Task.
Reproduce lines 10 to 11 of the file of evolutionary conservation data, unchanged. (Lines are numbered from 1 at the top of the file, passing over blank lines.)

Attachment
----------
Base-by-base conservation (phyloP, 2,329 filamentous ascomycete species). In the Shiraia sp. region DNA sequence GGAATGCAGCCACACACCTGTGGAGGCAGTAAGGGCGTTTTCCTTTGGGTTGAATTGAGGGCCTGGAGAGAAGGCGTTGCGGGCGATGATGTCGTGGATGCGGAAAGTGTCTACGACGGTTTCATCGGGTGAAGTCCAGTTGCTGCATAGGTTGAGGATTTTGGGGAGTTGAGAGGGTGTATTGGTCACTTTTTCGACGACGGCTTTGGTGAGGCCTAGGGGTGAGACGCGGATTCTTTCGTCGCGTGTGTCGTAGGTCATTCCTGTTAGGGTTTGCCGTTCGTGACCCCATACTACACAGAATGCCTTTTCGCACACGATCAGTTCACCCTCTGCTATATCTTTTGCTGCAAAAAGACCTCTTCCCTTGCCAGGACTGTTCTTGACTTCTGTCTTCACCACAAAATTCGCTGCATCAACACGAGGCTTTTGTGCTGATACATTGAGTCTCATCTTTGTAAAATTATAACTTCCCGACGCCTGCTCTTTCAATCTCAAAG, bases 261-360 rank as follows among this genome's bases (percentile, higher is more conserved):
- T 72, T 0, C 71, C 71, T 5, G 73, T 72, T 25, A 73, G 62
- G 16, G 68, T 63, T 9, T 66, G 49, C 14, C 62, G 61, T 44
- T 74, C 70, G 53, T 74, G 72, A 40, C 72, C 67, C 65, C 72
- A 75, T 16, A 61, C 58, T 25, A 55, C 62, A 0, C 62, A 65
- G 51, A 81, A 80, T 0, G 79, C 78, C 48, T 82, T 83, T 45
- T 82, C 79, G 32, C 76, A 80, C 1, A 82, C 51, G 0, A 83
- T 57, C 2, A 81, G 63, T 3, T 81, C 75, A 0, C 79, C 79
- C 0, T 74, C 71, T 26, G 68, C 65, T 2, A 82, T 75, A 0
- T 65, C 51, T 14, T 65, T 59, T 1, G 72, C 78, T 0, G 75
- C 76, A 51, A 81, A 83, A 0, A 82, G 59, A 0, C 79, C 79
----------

- T 65, C 51, T 14, T 65, T 59, T 1, G 72, C 78, T 0, G 75
- C 76, A 51, A 81, A 83, A 0, A 82, G 59, A 0, C 79, C 79